Hospice of the Valleys is a local charity that provides specialist palliative care to the people of Blaenau Gwent. The care and support the charity provides is bespoke to each patient’s needs and is provided free of charge.
When the Covid Pandemic first struck, all face to face appointments were severely impacted for Hospice of the Valleys’ Family Support Team, making it very difficult for them to deliver their vital bereavement support and other support services. This meant the team had to adapt and change the way they worked so they could continue providing much needed support within the local community.
A call was made to Tai Calon asking if we could help convert a shelter in the Hospice Garden into a safe, weatherproof and comfortable space for the Hospice Family Support Team so they could continue providing their services in a Covid safe environment. In true DIY SOS style Tai Calon set about renovating the Shelter with our subcontractor MSH Building Contractors who installed doors transforming it from an unloved shelter to a comfortable haven where face to face conversations could be held safely within Covid guidelines. This provided a lifeline to so many people during the pandemic and has continued to do so. Tai Calon has given a further donation of £1000 to support Hospice of the Valleys’ adults and children bereavement service which will help towards the running of their support groups and much needed resources. The Shelter was officially opened on the 15th July by Andrew Myatt our Director of Housing & Communities at Tai Calon and Grant Usmar Chief Executive at Hospice of the Valleys along with other guests who were involved in the project.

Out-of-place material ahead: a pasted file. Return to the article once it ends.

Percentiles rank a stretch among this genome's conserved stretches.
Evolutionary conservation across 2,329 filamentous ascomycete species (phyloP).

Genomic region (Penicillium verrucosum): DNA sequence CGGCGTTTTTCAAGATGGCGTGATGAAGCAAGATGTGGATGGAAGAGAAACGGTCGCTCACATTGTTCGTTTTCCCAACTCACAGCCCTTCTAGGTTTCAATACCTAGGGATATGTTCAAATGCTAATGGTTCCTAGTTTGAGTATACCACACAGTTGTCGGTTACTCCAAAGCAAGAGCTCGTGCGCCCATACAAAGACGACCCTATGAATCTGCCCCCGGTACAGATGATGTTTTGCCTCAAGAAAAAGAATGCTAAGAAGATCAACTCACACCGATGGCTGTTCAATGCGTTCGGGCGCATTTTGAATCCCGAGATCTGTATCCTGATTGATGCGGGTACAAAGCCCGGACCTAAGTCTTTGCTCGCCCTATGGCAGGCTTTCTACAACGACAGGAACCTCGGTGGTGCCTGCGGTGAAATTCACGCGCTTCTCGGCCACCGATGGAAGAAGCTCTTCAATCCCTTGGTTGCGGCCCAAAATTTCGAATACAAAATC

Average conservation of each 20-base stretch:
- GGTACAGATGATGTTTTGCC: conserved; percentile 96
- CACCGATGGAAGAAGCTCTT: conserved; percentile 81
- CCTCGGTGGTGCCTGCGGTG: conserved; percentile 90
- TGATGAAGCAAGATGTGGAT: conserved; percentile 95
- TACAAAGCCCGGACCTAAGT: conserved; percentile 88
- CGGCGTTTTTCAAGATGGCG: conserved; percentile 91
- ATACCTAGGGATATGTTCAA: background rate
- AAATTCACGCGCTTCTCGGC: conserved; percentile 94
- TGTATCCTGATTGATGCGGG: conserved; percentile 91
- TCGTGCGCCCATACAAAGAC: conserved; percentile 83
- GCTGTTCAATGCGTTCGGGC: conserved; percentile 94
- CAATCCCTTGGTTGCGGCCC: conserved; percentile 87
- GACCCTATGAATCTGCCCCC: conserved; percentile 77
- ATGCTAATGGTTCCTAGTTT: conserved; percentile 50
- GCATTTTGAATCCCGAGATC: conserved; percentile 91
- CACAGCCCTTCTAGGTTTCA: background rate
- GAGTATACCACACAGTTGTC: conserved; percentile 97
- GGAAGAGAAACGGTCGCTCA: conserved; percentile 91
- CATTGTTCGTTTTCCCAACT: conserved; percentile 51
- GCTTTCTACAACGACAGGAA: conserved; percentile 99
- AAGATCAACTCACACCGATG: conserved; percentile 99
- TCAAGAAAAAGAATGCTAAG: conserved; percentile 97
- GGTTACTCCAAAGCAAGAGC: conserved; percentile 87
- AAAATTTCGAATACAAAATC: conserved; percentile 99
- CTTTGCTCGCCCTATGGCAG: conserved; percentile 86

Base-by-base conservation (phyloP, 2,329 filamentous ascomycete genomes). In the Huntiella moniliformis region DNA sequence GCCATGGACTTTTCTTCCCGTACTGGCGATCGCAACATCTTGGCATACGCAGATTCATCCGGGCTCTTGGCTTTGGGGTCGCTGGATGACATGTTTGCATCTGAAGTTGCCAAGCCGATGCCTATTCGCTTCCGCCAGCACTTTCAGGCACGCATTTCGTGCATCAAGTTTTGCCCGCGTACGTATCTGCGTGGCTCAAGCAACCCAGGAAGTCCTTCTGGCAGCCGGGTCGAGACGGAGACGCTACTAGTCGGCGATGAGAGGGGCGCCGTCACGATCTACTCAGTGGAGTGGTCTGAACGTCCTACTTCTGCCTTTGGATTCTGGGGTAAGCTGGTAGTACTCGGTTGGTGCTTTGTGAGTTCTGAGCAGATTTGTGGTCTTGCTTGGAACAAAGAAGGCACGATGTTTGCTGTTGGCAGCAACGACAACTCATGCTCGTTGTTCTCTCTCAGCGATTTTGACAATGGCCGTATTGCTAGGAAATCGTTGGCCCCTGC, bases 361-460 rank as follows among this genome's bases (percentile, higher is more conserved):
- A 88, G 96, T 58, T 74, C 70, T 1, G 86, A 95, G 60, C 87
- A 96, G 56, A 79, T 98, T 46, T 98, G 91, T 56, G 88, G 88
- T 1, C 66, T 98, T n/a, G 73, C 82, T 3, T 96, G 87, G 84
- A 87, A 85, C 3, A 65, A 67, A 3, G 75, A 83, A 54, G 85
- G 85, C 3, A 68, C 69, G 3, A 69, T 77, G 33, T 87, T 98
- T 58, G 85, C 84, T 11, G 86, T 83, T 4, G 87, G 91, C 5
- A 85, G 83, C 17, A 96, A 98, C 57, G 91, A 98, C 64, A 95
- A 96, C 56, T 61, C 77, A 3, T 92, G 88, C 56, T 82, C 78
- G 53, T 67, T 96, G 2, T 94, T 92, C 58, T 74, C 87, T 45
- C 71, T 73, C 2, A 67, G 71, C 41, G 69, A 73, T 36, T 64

Lynsey Wheeler from Brynmawr came to the Shelter on numerous occasions before and after the death of her late mother Ann and was given the honour of choosing the name of ‘The Shelter’.
Lyndsey said “My Mother passed away in September and my brother in law the previous April, due to Covid there were restrictions on numbers at his funeral and then when my Mother was unwell in Hospital, visits were also severely restricted. Having the opportunity to come to the shelter, I discovered that I was a reflective person and needed this space to talk, to be able to look at the scenery, hear the trees rustle and be at one with nature. The aesthetics and the elements were calming at what was a dark and heavy time. In so many ways it was uplifting being outdoors but being sheltered from the extremities as well. The Shelter really has formed a big part of my story and has proved to be very grounding and helped me hugely”.
Lyndsey is one of many people that will continue to be able to use and benefit from the space in the future.